Following a recent post titled "Ticketmaster Must Be Stopped
," several commenters defended Ticketmaster's right to operate its monopolistic, anti-competitive, anti-consumer business model free from government regulation, and I concede that's a valid position. As one person wrote:
"Are the purchasers of tickets not free to do business or not with
Ticketmaster? Won't the free market eventually take care of such poor
Another valid point - we can let market competition eventually take care of Ticketmaster's unsustainable practice of "legalized ticket scalping," which I illustrate above. I was planning to buy three $25 tickets online, available online only through Ticketmaster, for an upcoming concert in D.C. But then I was faced with an $8.20 "convenience charge" per ticket (32.8% of the ticket price) and an "order processing fee" of $4 to place the order, for a total cost of $103.60, of which only $75 is for the actual tickets, and $28.60 in exorbitant FEES (38% of the ticket cost)! Ouch! Note that the same $4 "order processing fee" applies even for one ticket, which would add $12.20 in total fees to a $25 ticket, for a total "scalped" cost of $37.20, with Ticketmaster charging fees of almost 50% of the ticket price!
And the fans (some), artists (most), promoters (all) and venues (all) are upset about some tickets reselling above face value on the secondary market (see photo below)? Tickets are already selling for WAY above face value in the primary ticket market, with Ticketmaster's practice of legalized scalping fees on all of the tickets sold!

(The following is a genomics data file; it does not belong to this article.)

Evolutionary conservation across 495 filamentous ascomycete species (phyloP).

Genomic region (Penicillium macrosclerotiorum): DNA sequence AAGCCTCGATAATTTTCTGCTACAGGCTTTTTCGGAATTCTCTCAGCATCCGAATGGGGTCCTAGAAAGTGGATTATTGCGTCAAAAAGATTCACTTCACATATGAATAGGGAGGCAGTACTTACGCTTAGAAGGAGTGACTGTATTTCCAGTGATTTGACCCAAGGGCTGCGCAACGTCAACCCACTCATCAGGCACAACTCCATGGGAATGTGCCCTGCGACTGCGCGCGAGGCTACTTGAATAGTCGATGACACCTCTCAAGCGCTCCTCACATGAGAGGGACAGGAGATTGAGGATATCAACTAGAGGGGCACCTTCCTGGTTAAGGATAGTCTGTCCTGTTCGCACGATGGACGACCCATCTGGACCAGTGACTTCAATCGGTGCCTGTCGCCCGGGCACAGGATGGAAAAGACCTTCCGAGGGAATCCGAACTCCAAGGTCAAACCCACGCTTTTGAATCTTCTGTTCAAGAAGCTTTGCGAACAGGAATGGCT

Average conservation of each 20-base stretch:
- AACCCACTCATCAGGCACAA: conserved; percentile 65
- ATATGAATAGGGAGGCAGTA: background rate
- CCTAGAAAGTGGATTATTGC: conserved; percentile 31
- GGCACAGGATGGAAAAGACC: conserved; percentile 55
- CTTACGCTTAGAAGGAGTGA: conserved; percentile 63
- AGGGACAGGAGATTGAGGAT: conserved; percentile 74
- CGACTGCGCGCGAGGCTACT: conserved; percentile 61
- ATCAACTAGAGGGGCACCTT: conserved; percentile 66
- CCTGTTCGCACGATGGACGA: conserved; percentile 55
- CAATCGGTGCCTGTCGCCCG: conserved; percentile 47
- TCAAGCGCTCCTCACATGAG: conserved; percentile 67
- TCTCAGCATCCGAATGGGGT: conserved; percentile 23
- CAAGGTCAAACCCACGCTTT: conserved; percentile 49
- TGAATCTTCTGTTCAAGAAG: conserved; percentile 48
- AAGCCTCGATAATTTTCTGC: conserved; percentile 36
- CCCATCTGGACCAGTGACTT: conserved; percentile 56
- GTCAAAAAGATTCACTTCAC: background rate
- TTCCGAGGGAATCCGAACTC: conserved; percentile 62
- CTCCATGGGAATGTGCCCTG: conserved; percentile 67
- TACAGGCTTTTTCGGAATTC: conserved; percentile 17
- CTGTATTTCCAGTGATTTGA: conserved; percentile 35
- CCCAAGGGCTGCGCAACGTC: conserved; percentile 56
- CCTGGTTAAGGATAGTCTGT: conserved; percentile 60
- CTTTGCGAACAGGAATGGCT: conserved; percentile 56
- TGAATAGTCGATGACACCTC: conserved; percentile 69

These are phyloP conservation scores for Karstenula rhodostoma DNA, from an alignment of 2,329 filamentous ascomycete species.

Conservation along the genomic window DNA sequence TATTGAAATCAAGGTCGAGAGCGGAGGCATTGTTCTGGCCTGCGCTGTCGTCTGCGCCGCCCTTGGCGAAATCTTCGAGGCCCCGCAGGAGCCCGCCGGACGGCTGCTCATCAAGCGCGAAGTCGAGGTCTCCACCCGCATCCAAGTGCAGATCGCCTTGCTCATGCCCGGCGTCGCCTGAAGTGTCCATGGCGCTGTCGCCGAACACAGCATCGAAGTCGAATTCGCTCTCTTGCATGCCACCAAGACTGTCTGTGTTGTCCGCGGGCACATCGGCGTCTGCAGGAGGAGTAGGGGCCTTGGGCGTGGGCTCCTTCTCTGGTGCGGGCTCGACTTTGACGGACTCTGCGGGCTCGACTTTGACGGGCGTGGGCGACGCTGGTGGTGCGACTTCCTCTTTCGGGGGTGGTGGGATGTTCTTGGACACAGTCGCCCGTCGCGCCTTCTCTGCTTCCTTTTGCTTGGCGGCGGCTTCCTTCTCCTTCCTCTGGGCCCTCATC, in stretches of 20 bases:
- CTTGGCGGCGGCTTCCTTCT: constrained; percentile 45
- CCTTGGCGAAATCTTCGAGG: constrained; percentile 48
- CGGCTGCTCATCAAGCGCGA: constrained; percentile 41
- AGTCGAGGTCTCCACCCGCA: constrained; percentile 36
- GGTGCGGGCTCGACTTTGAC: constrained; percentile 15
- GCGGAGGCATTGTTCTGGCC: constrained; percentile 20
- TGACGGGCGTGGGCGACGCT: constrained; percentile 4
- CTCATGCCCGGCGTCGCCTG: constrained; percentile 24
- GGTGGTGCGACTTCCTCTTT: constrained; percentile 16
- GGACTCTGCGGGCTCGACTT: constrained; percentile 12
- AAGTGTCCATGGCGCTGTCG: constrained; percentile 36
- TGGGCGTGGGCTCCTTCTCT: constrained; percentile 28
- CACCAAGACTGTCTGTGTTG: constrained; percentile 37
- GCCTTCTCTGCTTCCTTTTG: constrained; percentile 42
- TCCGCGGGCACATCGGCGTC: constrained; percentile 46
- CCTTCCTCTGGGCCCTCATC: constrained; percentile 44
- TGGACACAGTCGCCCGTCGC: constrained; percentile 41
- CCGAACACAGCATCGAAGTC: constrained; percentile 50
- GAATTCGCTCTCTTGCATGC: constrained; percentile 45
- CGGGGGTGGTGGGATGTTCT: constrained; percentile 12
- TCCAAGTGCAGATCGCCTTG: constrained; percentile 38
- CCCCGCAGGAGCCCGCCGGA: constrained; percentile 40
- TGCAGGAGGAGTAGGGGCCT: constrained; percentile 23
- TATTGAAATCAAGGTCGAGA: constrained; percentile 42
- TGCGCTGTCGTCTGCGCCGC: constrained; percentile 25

Now I'm not arguing for government regulation of Ticketmaster's exorbitant fees, I was only making a property rights case against Ticketmaster's new "restrictive paperless tickets" in my previous post.
1. Ticketmaster's business model seems clearly unsustainable, especially when the cost of selling and processing online ticket purchases is almost zero. Why aren't competitors challenging Ticketmaster's monopoly? There don't appear to be any significant barriers to entry, are there? There is an active competitive secondary market with lots of competition (Seat Geek, Stub Hub, Tickets Now, eTix, eBay, Craigslist, etc.), so why hasn't anybody challenged Ticketmaster's monopoly in the primary market?
2. Why isn't there more fan and artist outrage over Ticketmaster's fees? Over the years, concert fans and musicians have directed a lot of outrage towards "ticket scalpers" (see photo below), but seem somewhat complacent about "legalized ticket scalping" when Ticketmaster sells tickets at 38% above face value?
Personally, I'll be expressing my outrage over Ticketmaster fees by going to the venue tomorrow and purchasing the tickets there for $25. Thankfully, that's an option in this case, but only because it's convenient for me to actually buy tickets directly, and would frequently not be an option for most buyers.